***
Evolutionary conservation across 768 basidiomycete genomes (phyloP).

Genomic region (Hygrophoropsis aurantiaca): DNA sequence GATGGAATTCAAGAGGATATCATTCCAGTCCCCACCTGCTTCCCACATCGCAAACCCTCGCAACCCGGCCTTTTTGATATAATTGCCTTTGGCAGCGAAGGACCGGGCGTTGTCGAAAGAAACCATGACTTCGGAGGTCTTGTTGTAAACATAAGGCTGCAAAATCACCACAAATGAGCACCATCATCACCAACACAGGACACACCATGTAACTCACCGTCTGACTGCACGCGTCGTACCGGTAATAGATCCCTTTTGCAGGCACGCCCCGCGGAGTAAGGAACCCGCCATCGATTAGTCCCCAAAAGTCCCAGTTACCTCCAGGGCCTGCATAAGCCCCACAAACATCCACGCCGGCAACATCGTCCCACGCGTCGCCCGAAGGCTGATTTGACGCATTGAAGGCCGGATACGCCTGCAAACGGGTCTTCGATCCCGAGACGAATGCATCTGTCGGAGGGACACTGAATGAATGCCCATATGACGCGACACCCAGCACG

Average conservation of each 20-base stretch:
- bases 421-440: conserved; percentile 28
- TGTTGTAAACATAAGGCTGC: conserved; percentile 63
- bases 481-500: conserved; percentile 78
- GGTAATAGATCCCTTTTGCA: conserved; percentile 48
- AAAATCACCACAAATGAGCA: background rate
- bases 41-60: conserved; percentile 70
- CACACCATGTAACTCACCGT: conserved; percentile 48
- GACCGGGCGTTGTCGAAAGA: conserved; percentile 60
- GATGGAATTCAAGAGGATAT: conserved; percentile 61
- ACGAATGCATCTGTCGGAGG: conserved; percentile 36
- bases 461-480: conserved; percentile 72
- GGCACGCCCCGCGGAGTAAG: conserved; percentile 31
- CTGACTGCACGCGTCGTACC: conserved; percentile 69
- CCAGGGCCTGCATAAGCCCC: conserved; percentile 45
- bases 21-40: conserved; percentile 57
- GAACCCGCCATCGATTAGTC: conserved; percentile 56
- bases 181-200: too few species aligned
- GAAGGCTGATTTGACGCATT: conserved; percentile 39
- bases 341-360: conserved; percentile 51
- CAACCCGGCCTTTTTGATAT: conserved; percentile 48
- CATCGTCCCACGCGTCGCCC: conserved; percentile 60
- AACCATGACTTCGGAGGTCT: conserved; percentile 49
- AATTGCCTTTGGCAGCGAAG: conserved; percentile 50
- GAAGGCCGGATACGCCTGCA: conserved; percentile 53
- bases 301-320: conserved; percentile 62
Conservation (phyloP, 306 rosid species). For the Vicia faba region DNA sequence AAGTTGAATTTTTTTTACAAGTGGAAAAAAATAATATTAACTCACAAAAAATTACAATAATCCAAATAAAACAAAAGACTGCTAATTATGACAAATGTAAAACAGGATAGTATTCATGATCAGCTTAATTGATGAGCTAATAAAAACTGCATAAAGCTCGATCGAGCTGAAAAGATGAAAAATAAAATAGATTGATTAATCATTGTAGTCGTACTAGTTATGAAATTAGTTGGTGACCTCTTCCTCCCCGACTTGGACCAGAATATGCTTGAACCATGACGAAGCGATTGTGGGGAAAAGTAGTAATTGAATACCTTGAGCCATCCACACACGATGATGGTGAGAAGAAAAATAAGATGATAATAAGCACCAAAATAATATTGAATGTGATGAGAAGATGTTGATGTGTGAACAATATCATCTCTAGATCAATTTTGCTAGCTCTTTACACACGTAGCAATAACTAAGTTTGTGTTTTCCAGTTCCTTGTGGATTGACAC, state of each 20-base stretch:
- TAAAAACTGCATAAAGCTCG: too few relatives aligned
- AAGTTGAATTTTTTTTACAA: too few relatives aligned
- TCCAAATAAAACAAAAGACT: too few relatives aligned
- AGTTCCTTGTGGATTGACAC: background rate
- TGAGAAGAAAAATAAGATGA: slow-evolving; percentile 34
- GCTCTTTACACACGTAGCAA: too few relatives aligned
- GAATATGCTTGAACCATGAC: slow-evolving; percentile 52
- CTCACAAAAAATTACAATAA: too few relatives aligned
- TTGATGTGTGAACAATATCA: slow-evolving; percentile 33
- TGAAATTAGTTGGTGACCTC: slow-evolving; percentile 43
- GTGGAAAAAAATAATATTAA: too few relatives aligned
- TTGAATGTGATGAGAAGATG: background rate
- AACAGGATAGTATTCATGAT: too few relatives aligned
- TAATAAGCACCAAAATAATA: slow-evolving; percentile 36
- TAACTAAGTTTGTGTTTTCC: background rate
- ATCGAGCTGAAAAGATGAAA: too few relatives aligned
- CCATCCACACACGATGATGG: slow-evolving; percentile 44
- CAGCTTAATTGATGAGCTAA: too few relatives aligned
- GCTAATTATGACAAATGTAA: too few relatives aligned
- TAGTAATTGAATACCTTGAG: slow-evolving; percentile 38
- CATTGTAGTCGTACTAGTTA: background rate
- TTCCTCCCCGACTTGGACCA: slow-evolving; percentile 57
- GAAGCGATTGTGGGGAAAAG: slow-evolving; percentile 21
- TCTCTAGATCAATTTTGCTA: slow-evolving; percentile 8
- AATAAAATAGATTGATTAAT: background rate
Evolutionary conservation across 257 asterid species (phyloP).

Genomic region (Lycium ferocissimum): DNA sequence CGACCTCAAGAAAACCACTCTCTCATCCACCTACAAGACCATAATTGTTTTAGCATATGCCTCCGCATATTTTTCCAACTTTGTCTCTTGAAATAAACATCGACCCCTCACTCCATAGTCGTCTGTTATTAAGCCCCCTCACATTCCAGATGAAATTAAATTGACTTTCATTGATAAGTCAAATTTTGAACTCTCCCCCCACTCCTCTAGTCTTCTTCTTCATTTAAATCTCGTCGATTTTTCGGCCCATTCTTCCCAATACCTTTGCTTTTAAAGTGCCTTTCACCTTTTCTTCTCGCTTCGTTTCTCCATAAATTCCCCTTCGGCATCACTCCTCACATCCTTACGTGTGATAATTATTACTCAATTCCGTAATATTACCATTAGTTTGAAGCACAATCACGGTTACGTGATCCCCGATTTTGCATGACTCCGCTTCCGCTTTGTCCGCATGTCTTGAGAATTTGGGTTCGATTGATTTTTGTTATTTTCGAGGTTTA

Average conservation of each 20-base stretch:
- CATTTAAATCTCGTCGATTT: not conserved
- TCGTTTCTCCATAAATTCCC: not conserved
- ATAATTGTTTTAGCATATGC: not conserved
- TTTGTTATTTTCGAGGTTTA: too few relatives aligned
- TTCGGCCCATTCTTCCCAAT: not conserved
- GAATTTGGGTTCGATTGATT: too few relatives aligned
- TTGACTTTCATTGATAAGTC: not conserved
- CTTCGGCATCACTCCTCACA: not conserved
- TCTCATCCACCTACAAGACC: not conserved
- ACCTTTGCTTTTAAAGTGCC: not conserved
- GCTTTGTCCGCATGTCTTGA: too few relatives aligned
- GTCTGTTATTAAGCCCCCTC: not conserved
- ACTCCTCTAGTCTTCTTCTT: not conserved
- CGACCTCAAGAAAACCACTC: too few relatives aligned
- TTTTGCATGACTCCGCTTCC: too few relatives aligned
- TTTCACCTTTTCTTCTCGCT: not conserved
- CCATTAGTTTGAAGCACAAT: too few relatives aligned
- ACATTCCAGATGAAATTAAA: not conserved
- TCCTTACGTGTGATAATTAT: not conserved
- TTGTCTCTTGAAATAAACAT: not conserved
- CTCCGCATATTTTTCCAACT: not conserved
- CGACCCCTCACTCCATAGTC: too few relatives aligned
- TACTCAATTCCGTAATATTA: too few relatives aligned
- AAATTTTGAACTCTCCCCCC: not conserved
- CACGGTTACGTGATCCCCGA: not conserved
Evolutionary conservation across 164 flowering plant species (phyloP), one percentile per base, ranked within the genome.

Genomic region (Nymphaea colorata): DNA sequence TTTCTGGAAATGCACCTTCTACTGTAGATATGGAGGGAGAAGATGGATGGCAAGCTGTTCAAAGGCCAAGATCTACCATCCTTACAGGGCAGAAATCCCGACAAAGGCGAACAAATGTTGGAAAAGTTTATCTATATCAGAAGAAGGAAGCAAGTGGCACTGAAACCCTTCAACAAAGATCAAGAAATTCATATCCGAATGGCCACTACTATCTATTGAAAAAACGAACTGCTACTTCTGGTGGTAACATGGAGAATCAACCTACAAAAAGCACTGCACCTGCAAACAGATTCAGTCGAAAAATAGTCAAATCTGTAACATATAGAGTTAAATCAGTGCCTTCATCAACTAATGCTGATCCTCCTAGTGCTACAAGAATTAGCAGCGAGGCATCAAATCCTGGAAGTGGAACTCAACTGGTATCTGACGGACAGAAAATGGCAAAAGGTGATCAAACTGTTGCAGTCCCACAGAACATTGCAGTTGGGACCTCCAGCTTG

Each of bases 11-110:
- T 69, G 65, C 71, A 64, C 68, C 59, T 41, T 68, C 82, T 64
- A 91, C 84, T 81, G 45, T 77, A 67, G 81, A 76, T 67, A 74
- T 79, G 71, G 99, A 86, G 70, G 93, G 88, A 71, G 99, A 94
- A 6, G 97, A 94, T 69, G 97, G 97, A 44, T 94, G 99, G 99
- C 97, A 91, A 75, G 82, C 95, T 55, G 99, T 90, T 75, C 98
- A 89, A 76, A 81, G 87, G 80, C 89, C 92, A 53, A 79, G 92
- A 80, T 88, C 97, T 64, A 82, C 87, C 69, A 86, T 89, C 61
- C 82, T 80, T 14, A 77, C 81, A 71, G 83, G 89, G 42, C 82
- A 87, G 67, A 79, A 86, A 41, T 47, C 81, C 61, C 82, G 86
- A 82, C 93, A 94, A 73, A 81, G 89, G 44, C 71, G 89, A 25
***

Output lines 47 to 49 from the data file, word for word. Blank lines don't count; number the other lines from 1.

- CAGCTTAATTGATGAGCTAA: too few relatives aligned
- GCTAATTATGACAAATGTAA: too few relatives aligned
- TAGTAATTGAATACCTTGAG: slow-evolving; percentile 38